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Pigs can fly! And Microsoft is a fan of Linux

Yes, I get it, pigs can't fly! At least not without using one of these drones! But let's be honest and admit that few of us would have thought that Microsoft is going to do something of similar proportions, supporting the Linux operating system the way it does today. How has this happened, and how is Microsoft's authentic support for Linux demonstrated? Read on and I promise that you will get the answers to these questions.

Several former Microsoft CEOs have considered Linux to be their top enemy, the plague, and so on. But Satya Nadella, the Microsoft leader who has made the software giant look cool again, has publicly declared that his company simply loves the most popular open-source operating system. Fortunately, there are several Microsoft products that can successfully back his claims.

To begin with, Microsoft's cloud services utilize Azure Sphere, an OS that is based on Linux. This is exactly what its top competitors do (use Linux) at least when it comes to cloud-based services. We like it or not (actually, we like it!) most Internet servers utilize Linux. So, even though Microsoft could have used a modified version of its Windows operating system for this task, it chose Linux instead.

There is also an intelligent strategy behind this move, I know. These days, Microsoft tries to increase its profit by selling various services and getting people to subscribe to its products (think Azure, Office 365, etc.) rather than trying to sell them an operating system that needs to be upgraded every two years. It simply isn't nice to try and force people to use the newest version of the Windows OS, if they don't want to do that.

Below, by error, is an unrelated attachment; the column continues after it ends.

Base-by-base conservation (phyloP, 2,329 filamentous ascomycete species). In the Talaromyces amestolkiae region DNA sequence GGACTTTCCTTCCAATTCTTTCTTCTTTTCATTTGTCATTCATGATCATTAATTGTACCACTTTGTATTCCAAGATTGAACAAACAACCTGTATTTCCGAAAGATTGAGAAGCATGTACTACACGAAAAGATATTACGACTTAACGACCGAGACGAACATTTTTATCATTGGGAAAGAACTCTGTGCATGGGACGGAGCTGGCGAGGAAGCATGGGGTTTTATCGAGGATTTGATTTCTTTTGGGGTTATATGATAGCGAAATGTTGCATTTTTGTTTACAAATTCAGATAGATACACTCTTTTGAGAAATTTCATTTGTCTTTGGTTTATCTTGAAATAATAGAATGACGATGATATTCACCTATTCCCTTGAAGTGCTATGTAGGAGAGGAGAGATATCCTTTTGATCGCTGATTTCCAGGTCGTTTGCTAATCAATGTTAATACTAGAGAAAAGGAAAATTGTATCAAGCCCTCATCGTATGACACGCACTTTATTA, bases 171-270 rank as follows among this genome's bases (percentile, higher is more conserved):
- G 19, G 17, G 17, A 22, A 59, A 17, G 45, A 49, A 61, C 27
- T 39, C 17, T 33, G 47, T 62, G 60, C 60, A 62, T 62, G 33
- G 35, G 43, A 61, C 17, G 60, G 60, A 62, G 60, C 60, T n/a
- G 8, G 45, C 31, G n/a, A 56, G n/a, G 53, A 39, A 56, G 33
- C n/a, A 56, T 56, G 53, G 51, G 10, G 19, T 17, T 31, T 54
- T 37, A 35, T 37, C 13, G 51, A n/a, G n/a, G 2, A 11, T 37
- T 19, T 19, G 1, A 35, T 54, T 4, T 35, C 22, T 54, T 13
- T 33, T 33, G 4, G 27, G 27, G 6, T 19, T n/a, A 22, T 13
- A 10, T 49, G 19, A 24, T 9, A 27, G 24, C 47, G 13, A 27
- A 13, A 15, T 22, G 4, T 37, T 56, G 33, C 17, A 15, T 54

Still, supporting Linux is a very smart move. It looks like Microsoft has learned a valuable lesson: it may not be able to persuade people into using its operating system, but it can get them to use its services and applications, even if they are using the Linux platform.

Did you know that Windows Store also includes several Linux distributions? Yes, the unthinkable has happened: you can now run Linux applications from within Windows! If you are a Linux fan, you will be happy to discover that Windows users can also install Ubuntu, SUSE Linux Enterprise Server, OpenSUSE, Kali Linux and the Debian GNU/Linux distros.

Okay, you may not be able to run all your graphics intensive applications perfectly; or, who knows, maybe you will be able to do that! However, regular applications will work fine, and you will have access to a fully functional command line.

Microsoft also encourages Linux developers by creating powerful software development tools that are dedicated to them. Visual Studio Code is a free, open source IDE that has integrated Git, debugging and various useful extensions. Follow this link to download the .deb kit (Debian, Ubuntu) and .rpm kit (Red Hat, Fedora, SUSE). And yes, they've also got a macOS version!

The company continues to contribute to the Linux Kernel as well. Truth be told, they've been doing it for several years now. Microsoft has recently become a member of the Linux foundation, being one of its highest spending members.